Nicole Zuraitis

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Nicole Zuraitis

Birdland, NYC, August 2, 2018

Reviewed by Bart Greenberg for Cabaret Scenes

Nicole Zuraitis
Photo: Lindsey Victoria Photography

Nicole Zuraitis is a vivacious jazz pianist and vocalist, somewhat reminiscent in style of the young Ann Hampton Callaway. When she is playing extended instrumental passages, she loses herself in the music, and then, with a flip of her hair and a quick smile, she reengages the audience.
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Her taste in songs is wildly eclectic, exemplified by her blend of two different works named “Guilty”—one by Richard Whiting, Harry Akst, and Gus Kahn from 1931 and one by Randy Newman from 1974.
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Zuraitis also writes her own songs, including a delightful salute to her husband, “I Like You a Latte.”

Hubby Dan Pugach was also her own on-stage drummer, and she deliciously flirted with him throughout the show. Also providing major musical support were dazzling guitarist Hugh Stuckey and bassist Ed Perez. The four musicians formed a cohesive group, listening to each other, tossing the melodies back and forth, and each claiming their own moments to shine.

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Two things would improve future engagements for Zuraitis. Certain segments blended together very well (a trio of disparate numbers were identified as “I-just-started-to-listen-to-the-radio-and-now-I’m-singing-everything-I-hear-at-Birdland”: “Omar Shariff,” “When Lights Are Low,” and “But Not For Me”—the latter an unlikely showcase for Pugach. But, there was no real theme or concept tying the evening together. Variety is lovely, but binding the evening together would be even more satisfying. The other point is that on the above-mentioned medley and during certain other numbers, Zuraitis served as a vocalist and barely played the piano, letting her fellow musicians carry the instrumentals. And yet, she didn’t move away from the keyboard to claim center stage. She possesses such a lovely presence and delightful personality that it is a great loss that she doesn’t let it all fly free and remains trapped behind the instrument.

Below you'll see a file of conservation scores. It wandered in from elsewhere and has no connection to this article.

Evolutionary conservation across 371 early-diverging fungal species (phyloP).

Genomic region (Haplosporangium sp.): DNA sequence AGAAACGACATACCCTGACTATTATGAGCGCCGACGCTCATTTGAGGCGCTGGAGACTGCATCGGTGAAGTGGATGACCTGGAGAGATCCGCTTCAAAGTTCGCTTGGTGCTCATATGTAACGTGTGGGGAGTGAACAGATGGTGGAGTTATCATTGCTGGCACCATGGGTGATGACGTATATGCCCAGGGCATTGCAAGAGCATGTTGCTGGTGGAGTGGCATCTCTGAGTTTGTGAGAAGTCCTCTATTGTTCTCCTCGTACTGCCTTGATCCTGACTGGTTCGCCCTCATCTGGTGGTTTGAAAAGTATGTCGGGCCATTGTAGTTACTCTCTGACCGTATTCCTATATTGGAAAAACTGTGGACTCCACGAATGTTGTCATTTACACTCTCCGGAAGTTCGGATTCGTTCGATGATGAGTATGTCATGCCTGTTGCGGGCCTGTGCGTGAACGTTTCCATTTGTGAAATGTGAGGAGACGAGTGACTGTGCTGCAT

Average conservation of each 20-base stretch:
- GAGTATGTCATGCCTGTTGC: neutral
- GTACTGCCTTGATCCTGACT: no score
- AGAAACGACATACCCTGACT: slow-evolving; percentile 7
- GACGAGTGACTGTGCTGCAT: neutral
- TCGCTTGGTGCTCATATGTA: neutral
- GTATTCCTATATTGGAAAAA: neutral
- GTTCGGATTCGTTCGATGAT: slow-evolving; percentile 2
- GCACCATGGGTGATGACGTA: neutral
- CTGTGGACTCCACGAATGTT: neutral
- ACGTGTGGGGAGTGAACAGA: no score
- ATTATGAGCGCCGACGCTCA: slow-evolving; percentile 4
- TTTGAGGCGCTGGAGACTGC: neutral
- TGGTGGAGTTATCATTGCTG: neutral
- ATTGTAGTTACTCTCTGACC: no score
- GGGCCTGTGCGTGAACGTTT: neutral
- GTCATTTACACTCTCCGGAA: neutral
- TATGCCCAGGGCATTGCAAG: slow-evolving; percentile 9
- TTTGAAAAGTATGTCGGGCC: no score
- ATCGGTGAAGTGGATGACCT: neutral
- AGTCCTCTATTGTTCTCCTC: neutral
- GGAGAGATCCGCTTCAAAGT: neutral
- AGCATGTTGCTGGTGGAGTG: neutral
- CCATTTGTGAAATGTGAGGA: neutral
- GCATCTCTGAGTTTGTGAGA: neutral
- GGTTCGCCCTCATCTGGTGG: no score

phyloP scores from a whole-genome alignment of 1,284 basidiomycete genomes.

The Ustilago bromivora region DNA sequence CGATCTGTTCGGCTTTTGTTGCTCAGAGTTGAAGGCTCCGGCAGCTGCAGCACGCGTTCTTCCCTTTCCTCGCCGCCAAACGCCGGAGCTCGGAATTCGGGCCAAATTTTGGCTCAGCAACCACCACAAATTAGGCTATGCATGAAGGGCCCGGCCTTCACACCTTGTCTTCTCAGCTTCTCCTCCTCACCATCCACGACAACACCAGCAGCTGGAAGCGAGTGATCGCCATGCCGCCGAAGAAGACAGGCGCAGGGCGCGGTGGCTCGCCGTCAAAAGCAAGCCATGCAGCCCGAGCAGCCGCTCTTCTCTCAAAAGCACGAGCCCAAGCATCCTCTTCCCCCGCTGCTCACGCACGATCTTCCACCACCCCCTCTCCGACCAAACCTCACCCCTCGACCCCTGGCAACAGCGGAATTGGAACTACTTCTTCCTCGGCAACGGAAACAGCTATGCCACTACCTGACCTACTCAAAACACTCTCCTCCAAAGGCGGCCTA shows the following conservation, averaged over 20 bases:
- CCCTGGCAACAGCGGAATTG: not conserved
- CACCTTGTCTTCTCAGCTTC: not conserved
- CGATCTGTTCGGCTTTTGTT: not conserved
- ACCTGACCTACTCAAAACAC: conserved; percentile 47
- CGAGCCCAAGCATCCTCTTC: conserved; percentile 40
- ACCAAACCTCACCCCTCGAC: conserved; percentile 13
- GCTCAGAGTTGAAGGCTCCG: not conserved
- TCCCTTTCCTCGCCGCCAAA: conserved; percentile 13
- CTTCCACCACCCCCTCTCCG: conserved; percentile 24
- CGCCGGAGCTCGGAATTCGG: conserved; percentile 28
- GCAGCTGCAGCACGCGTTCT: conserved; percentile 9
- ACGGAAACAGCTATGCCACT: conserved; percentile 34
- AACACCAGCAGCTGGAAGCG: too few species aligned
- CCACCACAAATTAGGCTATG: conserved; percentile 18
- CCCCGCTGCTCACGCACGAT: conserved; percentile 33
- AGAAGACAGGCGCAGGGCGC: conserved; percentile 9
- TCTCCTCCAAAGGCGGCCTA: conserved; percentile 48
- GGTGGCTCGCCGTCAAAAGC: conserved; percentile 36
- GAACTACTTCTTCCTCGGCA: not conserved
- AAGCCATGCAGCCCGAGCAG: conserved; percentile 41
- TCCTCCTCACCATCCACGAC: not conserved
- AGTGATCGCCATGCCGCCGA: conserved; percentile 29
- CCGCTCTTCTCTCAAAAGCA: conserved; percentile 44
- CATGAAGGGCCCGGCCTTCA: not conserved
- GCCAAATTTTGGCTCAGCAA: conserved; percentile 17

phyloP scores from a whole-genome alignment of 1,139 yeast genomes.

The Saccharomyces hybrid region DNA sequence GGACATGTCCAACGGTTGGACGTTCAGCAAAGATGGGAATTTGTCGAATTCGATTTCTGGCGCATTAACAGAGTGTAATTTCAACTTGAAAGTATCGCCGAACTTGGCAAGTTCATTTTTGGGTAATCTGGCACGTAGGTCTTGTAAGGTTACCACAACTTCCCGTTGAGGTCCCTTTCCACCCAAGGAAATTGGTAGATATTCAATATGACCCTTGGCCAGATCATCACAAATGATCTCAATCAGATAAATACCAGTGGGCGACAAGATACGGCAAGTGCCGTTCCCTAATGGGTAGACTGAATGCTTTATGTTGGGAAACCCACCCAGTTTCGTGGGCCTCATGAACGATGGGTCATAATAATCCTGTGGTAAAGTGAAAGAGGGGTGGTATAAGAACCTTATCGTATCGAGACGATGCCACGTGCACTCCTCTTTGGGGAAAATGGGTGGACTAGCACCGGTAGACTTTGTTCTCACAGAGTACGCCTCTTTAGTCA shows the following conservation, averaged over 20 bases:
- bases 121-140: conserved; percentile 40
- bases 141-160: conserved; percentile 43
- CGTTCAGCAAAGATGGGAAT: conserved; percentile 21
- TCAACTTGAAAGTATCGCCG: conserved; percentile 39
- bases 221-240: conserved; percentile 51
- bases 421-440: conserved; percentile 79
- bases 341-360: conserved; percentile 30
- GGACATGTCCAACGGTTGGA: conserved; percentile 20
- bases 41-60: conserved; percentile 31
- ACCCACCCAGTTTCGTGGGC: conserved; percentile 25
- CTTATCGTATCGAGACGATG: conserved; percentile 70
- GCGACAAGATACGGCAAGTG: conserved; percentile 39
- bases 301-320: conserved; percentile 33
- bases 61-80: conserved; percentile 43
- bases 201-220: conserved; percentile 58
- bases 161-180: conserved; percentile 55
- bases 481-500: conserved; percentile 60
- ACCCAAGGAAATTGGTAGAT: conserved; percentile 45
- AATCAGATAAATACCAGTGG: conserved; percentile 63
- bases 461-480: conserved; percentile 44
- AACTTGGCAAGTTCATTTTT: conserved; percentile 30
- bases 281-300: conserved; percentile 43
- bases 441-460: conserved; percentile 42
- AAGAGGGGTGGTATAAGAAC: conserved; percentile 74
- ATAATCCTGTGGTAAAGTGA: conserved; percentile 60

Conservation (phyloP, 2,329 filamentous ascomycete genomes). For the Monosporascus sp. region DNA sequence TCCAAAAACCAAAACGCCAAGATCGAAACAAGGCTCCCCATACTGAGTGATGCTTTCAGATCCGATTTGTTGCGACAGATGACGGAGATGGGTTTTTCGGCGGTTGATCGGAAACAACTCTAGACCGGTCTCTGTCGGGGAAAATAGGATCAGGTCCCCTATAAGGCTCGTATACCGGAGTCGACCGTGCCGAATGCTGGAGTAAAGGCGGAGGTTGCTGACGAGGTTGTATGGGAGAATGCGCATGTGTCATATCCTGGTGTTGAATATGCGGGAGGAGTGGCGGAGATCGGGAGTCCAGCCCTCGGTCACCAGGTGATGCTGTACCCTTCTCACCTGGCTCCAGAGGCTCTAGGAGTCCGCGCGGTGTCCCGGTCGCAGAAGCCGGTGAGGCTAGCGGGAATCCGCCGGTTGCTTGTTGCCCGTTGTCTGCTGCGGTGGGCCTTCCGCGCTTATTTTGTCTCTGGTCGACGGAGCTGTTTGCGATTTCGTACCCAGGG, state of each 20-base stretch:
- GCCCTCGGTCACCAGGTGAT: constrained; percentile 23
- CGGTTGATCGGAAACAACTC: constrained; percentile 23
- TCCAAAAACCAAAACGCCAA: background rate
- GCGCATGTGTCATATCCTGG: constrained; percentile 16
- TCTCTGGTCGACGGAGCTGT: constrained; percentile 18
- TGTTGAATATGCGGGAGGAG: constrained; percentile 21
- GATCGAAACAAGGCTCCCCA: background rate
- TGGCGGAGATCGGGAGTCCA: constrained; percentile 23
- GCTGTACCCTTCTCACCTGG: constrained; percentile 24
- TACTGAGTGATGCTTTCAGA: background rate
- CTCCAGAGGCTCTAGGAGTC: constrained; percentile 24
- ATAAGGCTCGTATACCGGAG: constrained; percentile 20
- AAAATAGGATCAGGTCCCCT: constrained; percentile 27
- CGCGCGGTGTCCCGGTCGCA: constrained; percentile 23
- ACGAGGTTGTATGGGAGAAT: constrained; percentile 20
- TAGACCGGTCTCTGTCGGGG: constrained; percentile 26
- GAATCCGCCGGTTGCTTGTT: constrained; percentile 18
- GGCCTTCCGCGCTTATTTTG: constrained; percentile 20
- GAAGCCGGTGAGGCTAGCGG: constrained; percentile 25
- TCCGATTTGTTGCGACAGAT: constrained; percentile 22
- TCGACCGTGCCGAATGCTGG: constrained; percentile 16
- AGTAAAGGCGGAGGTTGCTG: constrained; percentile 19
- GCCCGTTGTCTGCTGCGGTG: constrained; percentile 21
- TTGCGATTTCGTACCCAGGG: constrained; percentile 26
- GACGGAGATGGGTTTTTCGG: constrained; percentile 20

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Bart Greenberg

Bart Greenberg first discovered cabaret a few weeks after arriving in New York City by seeing Julie Wilson and William Roy performing Stephen Sondheim and Cole Porter outdoors at Rockefeller Center. It was instant love for both Ms. Wilson and the art form. Some years later, he was given the opportunity to create his own series of cabaret shows while working at Tower Records. "Any Wednesday" was born, a weekly half-hour performance by a singer promoting a new CD release. Ann Hampton Callaway launched the series. When Tower shut down, Bart was lucky to move the program across the street to Barnes & Noble, where it thrived under the generous support of the company. The series received both The MAC Board of Directors Award and The Bistro Award. Some of the performers who took part in "Any Wednesday" include Barbara Fasano and Eric Comstock, Tony Desare, Andrea Marcovicci, Carole Bufford, the Karens, Akers, Mason and Oberlin, and Julie Wilson. Privately, Greenberg is happily married to writer/photographer Mark Wallis, who as a performance artist in his native England gathered a major following as "I Am Cereal Killer."